Mark & Di small.jpg

Edited by DianeB
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1 hour ago, DianeB said:

Epilog

After seven days, 1,660 miles, ten pages of notes, and two lost picks I never needed, I’m back home. Thanks for reading, and for all your kind words. I appreciate them. There will soon be lots of pictures and videos posted by Steve and the guys. All the performances were recorded and Collin has videos on YouTube duplicating some of his lesson material.

Don’t expect a Live Lesson this coming Tuesday. Our fearless leader will likely be collapsed in a lounge chair at home. His room was next to mine, and I could tell he was staying up late, getting up early, and in between working nonstop. All to make us happy.

This week I've enjoyed the privilege of breaking bread in the company of warm hearted, generous, humble, and talented souls. For now I’ll leave you with a pic of one of them, Mark B, and me. If we’d had one more day for 11 more bars, we might have given birth to the New Brunswick Bossa Blues. Or something like that.

Mark & Di.jpg

Thank you again Diane... great job reporting?

(is that a Edim and a Bbmaj7 i see?)

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I can't add much to what Diane has already posted above.

Yes, the accommodations are cozy - several rooms had up to five occupants - and most were sleeping in bunk beds - and sharing a bathroom. However, the Deer Run Lodge is a wonderful venue, perfect for our little retreat.

The food was excellent - and coupled with snacks during breaks, it felt like we were eating all the time. (I was relieved to step on the scale when I got home and found I somehow had not gained any weight).

Last year's fall retreat was over-the-top great - one of the best events I have ever attended. However, Steve and Paulette managed to make this year's retreat even better. The line-up of artists was outstanding - and they were not only superb musically - but were so personable and eager to spend time with us before and after their performances. Two examples: after Trevor Gordon Hall performed, I commented on how much I enjoyed his tune 'A Severe Mercy' - and that led to a thirty minute discussion of our mutual appreciation for the writings of C.S. Lewis. As Diane said above, Phil Keaggy joined us for dinner. He asked all of us around the table to say our names. After Phil played for us and performed an encore with Trevor, I asked him to sign one of his DVDs. He looked at me and said - 'You are Dave - correct?' - and I was not wearing a name tag!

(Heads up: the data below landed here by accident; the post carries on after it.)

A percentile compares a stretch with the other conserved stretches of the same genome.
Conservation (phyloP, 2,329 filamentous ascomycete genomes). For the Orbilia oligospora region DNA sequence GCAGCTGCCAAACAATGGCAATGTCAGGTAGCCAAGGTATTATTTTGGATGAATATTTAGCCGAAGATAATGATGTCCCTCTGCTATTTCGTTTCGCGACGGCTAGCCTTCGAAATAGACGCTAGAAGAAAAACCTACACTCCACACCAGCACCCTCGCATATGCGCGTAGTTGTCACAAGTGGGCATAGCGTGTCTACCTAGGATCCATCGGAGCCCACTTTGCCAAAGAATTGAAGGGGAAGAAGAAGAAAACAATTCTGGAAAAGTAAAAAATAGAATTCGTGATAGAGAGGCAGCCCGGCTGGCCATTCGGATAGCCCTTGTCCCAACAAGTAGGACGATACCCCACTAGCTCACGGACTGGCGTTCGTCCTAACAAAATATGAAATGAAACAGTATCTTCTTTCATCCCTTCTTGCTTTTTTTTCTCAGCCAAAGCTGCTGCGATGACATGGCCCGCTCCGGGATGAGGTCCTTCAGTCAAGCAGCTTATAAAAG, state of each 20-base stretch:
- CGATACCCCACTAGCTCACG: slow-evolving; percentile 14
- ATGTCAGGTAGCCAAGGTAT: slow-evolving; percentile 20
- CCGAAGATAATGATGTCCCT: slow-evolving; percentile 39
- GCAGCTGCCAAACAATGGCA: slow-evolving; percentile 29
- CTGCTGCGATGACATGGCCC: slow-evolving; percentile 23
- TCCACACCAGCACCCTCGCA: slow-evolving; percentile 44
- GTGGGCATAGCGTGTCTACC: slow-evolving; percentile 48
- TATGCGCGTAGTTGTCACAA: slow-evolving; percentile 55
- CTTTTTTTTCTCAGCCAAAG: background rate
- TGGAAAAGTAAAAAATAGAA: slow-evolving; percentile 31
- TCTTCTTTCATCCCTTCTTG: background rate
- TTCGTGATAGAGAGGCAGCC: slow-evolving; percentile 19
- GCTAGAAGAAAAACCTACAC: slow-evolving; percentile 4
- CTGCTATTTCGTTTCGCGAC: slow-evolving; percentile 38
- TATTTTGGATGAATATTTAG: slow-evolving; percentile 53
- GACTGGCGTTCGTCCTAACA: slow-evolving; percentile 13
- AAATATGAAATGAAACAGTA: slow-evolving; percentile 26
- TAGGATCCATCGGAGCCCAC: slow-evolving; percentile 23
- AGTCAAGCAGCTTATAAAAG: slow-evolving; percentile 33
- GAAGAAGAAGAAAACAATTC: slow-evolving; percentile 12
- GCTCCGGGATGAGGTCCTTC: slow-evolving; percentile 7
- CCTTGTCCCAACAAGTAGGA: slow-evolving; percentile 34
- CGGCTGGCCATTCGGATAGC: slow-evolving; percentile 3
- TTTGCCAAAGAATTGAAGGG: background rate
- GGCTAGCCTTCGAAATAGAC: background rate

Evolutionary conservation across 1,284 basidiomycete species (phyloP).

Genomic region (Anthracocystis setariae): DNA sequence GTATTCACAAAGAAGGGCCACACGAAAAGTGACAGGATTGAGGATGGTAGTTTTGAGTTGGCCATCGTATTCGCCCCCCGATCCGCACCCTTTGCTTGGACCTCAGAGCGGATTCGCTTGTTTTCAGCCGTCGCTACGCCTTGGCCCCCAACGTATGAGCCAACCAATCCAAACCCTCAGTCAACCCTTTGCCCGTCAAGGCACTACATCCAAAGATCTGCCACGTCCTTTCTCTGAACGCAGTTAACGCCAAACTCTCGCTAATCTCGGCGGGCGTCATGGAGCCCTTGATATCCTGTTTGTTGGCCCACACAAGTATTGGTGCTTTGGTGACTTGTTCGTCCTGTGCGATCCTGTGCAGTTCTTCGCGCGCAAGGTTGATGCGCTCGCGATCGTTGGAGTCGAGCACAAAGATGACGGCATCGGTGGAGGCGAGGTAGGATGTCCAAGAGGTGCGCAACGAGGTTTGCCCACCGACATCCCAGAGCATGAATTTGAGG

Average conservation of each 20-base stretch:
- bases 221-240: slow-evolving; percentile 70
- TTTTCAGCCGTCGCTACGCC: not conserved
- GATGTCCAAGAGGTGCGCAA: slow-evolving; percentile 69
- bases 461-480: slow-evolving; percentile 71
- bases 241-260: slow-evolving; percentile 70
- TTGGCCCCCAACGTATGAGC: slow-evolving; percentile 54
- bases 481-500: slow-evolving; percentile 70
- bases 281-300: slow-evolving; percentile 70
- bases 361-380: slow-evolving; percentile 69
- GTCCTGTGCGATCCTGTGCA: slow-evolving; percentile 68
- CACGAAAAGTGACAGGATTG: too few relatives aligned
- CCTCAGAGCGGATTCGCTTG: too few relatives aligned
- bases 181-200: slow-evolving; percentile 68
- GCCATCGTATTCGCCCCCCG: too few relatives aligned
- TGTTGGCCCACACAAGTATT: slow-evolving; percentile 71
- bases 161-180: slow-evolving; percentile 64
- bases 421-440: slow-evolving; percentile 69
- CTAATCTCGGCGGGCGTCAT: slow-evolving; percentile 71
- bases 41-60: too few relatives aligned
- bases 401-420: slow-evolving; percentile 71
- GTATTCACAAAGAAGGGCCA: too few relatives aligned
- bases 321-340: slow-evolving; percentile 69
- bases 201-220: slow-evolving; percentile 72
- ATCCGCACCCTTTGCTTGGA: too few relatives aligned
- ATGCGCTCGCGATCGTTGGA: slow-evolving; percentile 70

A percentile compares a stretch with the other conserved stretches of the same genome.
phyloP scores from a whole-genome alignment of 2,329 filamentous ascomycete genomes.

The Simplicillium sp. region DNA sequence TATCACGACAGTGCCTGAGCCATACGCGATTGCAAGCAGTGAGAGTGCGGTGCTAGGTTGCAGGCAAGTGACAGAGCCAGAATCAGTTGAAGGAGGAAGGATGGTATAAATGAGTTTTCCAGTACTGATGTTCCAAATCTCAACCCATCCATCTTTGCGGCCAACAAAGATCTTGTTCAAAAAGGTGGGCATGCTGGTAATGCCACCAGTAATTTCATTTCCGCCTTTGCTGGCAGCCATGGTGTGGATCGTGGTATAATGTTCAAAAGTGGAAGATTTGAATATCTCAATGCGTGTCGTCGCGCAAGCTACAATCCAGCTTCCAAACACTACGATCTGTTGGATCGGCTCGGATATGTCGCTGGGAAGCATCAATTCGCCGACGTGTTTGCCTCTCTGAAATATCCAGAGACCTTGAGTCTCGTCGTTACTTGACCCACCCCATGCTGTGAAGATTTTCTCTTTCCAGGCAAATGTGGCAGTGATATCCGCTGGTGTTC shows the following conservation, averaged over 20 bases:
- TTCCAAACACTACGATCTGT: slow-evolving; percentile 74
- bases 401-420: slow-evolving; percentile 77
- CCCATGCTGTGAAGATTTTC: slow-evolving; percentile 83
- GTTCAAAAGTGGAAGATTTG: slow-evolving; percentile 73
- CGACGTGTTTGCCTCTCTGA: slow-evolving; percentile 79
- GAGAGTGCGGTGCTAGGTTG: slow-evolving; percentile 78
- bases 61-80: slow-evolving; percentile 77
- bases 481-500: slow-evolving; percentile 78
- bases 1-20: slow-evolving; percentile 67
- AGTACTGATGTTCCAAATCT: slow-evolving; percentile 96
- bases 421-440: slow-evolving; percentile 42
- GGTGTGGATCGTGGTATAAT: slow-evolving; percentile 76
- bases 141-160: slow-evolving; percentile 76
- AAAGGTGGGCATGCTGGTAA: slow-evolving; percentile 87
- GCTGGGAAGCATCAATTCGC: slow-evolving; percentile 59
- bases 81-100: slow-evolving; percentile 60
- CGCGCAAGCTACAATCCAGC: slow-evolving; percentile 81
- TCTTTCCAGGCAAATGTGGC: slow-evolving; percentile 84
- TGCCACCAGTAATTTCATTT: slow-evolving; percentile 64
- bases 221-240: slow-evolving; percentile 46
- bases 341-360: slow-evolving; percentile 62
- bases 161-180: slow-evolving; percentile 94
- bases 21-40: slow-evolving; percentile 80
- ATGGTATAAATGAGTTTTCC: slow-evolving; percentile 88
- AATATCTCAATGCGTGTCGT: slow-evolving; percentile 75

The very best part of the entire week was spending time with great friends - many of whom I only see once or twice a year.

Thanks to Steve and Paulette for all their planning, hard work, and hospitality. And thanks to everyone who attended for the time we were able to spend together. I can't wait until next year!

Edited by Dave White
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IMG_1236.jpg

Edited by Dave White
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Many thanks Diane.   You made it sound absolutely fantastic.  It's as good as any sales pitch and just makes you want to be there. Ah, if only...….. 

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I've just returned home to Minneapolis and rejoined the living - work was conspiring to punish me for being off last week :)

I have a lot of photos and videos, and I'll work to posting some of them here. I think I'll post the videos over on the main Guitar Gathering facebook page so that people who follow our guitar tribe can get a look-in to the retreat that was as well.

Did I enjoy the retreat? Have I mentioned that I'm already registered for next year's retreat? B|